modified to includ
e frequencies at different sites.
Note:
➠
The result of this computation is an
n
×
n
matrix, called the
attribute affinity
matrix
(
AA
), each element of which is one of the measures defined above.
Calculation of
aff
(
A
i
,
A
j
)
:
Assume each query in the previous example
accesses the attributes once dur
ing
each
execution.
Also assume the access
frequencies
1
1
0
0
1
0
1
0
0
1
1
0
1
1
0
1
4
3
2
1
4
3
2
1
q
q
q
q
A
A
A
A
Then
45
)
(
)
(
)
(
)
(
)
,
(
1
3
1
2
3
1
3
1
1
1
1
3
1
q
acc
q
acc
q
acc
q
acc
A
A
aff
k
l
l
and the
attribute affinity matrix
AA
is
DDBMS

Lecture 5
Distributed D
atabase Design
15
78
3
75
0
3
53
5
45
75
5
80
0
0
45
0
45
4
3
2
1
4
3
2
1
A
A
A
A
A
A
A
A
Clustering Algorithm
Take the attribute affinity matrix AA and
reorganize the at
tribute orders to form clusters
where the attributes in each cluster
demonstrate high affinity to one another.
Bond Energy Algorithm (BEA) has been used
for clustering of entities. BEA finds an
ordering of entities (in our case attributes)
such that the gl
obal affinity measure
following
equation is minimized.
n
i
n
j
j
i
j
i
j
i
j
i
j
i
A
A
aff
A
A
aff
A
A
aff
A
A
aff
A
A
aff
AM
1
1
1
1
1
1
)]
,
(
)
,
(
)
,
(
)
,
(
)[
,
(
where
0
)
,
(
)
,
(
)
,
(
)
,
(
1
1
0
0
n
i
j
n
i
j
A
A
aff
A
A
aff
A
A
aff
A
A
aff
The maximization function considers the nearest neighbors only,
thereby
resulting in the
grouping of large values with large ones, and small valu
es with small ones.
For the
attribute affinity matrix AA
is symmetric, which reduces the objective function as
n
i
n
j
j
i
j
i
j
i
A
A
aff
A
A
aff
A
A
aff
AM
1
1
1
1
)]
,
(
)
,
(
)[
,
(
Bond Energy Algorithm
(BEA)
Input: The
AA
matrix
Output: The clustered affinity matrix
CA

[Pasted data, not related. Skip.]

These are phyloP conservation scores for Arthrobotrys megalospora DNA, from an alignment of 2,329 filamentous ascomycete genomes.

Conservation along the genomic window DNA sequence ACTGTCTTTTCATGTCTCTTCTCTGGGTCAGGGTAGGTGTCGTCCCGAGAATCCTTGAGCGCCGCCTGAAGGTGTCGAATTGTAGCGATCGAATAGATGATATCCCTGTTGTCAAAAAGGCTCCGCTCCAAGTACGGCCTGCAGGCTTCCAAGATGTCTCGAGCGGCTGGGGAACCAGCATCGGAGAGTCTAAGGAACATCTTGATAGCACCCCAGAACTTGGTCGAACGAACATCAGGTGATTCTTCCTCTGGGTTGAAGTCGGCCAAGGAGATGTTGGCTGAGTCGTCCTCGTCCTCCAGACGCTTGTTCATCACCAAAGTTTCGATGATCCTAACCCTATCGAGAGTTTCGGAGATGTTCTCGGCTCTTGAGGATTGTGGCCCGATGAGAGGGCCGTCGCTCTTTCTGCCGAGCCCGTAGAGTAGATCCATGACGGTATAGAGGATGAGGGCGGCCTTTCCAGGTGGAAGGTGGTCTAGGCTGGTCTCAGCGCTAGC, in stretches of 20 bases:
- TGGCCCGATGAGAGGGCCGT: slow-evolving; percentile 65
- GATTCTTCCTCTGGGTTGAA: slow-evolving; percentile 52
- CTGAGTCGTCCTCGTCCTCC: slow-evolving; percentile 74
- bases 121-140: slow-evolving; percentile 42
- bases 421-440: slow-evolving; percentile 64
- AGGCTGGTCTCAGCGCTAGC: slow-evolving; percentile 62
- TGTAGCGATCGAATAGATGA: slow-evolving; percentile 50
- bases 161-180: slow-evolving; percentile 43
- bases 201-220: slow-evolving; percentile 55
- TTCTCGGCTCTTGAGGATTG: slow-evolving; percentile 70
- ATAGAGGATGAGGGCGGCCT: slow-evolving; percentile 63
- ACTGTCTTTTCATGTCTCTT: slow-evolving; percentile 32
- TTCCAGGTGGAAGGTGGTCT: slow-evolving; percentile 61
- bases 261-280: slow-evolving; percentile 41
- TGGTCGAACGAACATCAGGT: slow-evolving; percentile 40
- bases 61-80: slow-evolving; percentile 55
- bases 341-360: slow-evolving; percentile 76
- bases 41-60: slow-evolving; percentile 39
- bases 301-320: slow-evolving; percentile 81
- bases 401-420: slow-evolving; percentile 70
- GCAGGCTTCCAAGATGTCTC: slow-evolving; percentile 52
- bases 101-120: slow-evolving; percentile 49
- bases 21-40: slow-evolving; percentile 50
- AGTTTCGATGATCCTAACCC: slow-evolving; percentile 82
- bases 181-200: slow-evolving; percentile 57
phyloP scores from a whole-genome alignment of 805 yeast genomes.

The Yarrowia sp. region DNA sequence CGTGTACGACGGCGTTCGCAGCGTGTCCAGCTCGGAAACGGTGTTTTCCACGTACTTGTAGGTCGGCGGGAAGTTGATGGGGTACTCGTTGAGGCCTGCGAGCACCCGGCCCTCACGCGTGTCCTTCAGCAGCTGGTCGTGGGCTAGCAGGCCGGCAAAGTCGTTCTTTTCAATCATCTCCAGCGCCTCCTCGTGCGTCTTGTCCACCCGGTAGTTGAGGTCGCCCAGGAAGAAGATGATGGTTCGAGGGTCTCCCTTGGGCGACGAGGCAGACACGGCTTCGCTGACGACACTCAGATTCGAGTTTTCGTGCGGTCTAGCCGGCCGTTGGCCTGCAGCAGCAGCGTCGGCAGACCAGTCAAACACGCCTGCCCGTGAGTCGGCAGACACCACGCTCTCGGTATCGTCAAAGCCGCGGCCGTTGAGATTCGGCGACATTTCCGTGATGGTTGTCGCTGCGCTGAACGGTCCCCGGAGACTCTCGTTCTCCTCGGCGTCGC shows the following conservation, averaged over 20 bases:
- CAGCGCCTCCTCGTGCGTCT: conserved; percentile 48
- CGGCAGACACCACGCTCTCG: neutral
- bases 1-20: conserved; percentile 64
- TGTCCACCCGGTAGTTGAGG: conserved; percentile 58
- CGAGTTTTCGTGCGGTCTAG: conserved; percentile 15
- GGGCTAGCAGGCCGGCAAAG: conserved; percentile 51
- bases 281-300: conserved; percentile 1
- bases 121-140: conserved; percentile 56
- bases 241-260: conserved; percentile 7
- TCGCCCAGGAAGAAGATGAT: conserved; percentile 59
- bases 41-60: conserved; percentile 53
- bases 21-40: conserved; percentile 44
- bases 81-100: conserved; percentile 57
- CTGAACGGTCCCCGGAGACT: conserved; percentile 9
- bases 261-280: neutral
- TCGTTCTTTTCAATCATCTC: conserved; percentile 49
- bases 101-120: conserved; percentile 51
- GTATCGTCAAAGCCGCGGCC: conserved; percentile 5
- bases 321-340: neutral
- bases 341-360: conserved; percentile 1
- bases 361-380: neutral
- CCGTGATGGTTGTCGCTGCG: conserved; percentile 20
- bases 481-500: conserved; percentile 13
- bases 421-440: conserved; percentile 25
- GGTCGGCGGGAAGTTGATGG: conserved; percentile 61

which
is a perturbation
of
AA
Steps:
(1)
Initialization: Place and fix one of the columns of
AA
in
CA
.
(2)
Iteration: Place the remaining n

i columns in the
remaining
i+1
positions in the
CA
matrix. For each
column, choose the placement that makes the most
contribution to the
global a
ffinity measure.
(3)
Row order:
Order the rows according to the column
ordering.
begin
{initialize; remember that AA is an
n
×
n
matrix}
CA(
˙
, 1)
←
AA(
˙
, 1)
CA(
˙
, 2)
←
AA(
˙
, 2)
i
ndex
←
3
while
index
≤
n
do
{choose the
“
best
”
location for attribute
AA
index
}
begin
DDBMS

Lecture 5
Distributed D
atabase Design
16
for
i
from
1
to
index

1
by
1
do
calculate
cont
(
A
i

1
,
A
index
,
A
i
)
end

for
calculate
cont
(
A
index

1
,
A
index
,
A
index
+
1
)
{boundary condition}
loc
←
placement given by
maximum
cont
value
for
j
from
index
to
loc
by

1
do
{shuffle the two matrices}
CA(
˙
,
j
)
←
CA(
˙
,
j

1
)
end

for
CA(
˙
,
loc
)
←
AA(
˙
,
index
)
i
ndex
←
index
+ 1
end

while
order the rows accordin
g to the relative ordering of columns
end
. {BEA}
Define contribution of a placement
,
cont
(), for the best placement
:
n
i
n
j
j
i
j
i
j
i
A
A
aff
A
A
aff
A
A
aff
AM
1
1
1
1
)]
,
(
)
,
(
)[
,
(
which can be rewritten as
n
j
n
i
j
i
j
i
n
i
j
i
j
i
n
i
n
j
j
i
j
i
j
i
j
i
A
A
aff
A
A
aff
A
A
aff
A
A
aff
A
A
aff
A
A
aff
A
A
aff
A
A
aff
AM
1
1
1
1
1
1
1
1
1
)
,
(
)
,
(
)
,
(
)
,
(
)]
,
(
)
,
(
)
,
(
)
,
(
[
define the
bond
between two attributes
A
x
and
A
y
as
n
z
y
z
x
z
y
x
A
A
aff
A
A
aff
A
A
bond
1
)
,
(
)
,
(
)
,
(
then AM can be written as
n
j
j
j
j
j
A
A
bond
A
A
bond
AM
1
1
1
)]
,
(
)
,
(
consider following
n
attributes,
M
A
n
j
j
i
M
A
A
A
A
A
A
A
A
A
1
4
3
2
1
The global affinity measure for these attributes can be written as
)
,
(
2
)]
,
(
)
,
(
[
)]
,
(
)
,
(
[
)
,
(
)
,
(
)
,
(
)
,
(
2
1
1
1
1
1
1
1
j
i
n
i
l
l
l
l
l
n
l
l
l
l
l
j
j
i
j
j
i
i
i
old
A
A
bond
A
A
bond
A
A
bond
A
A
bond
A
A
bond
A
A
bond
A
A
bond
A
A
bond
A
A
bond
M
A
M
A
AM
Consider placing a new attribute
A
k
betwee
n attributes
A
i
and
A
j
in the clustered affinity
DDBMS

Lecture 5
Distributed D
atabase Design
17
matrix. The new global affinity measure can be similarly written as
)
,
(
2
)
,
(
2
)
,
(
)
,
(
)
,
(
)
,
(
j
k
k
i
k
j
j
k
i
k
k
i
new
A
A
bond
A
A
bond
M
A
M
A
A
A
bond
A
A
bond
A
A
bond
A
A
bond
M
A
M
A
AM
Thus, the net contribution to the global affinity measure of placing attribute
A
k
between
A
i
and
A
j
is
)
,
(
2
)
,
(
2
)
,
(
2
)
,
,
(
j
i
j
k
k
i
old
new
j
k
i
A
A
bond
A
A
bond
A
A
bond
AM
AM
A
A
A
cont
Example of contribution of placement:
Consider the
AA
matrix above and study the contribution of moving attribute
A
4
between
attributes
A
1
and
A
2
,
cont
(
A
1
, A
4
, A
2
) = 2
bond
(
A1, A4
) + 2
bond
(
A
4
, A
2
)
–
2
bond
(
A
1
, A
2
)
so
bond
(
A
1
, A
4
) = 45 *0 + 0
* 75 + 45 * 3 + 0 * 78 = 135
bond
(
A
4
, A
2
) = 11865
bond
(
A
1
, A
2
) = 225